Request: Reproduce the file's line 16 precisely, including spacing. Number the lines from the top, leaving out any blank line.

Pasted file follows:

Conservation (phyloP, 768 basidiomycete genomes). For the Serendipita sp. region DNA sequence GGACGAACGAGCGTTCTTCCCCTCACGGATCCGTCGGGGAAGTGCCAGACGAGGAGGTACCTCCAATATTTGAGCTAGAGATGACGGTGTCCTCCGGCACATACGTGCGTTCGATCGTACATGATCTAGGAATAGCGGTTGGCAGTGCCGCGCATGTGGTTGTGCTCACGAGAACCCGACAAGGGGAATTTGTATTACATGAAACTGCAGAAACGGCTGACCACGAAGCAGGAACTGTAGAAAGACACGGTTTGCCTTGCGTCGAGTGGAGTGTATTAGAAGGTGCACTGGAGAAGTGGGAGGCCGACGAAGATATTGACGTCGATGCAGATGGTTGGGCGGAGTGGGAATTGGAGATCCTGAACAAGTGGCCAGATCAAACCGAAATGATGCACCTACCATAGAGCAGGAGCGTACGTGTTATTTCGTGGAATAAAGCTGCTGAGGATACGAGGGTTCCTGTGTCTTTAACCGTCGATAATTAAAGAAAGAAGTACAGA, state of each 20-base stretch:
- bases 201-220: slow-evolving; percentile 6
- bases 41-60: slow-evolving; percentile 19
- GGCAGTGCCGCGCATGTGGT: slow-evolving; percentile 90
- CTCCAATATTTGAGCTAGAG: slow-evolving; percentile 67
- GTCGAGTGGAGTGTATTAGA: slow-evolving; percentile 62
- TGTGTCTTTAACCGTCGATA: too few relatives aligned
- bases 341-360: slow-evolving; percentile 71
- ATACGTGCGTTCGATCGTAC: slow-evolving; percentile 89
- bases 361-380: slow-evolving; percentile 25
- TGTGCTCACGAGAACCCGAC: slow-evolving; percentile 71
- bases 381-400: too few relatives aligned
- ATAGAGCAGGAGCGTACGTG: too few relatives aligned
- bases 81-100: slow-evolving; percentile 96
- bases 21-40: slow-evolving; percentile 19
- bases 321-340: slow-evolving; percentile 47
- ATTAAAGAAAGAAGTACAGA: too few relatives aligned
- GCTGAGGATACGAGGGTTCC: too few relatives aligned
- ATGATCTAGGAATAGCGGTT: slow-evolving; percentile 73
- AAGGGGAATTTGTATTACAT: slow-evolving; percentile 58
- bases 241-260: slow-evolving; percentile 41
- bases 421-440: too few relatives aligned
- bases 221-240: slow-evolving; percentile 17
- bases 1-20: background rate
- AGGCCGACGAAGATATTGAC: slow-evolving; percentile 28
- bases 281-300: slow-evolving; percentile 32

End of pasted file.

- bases 321-340: slow-evolving; percentile 47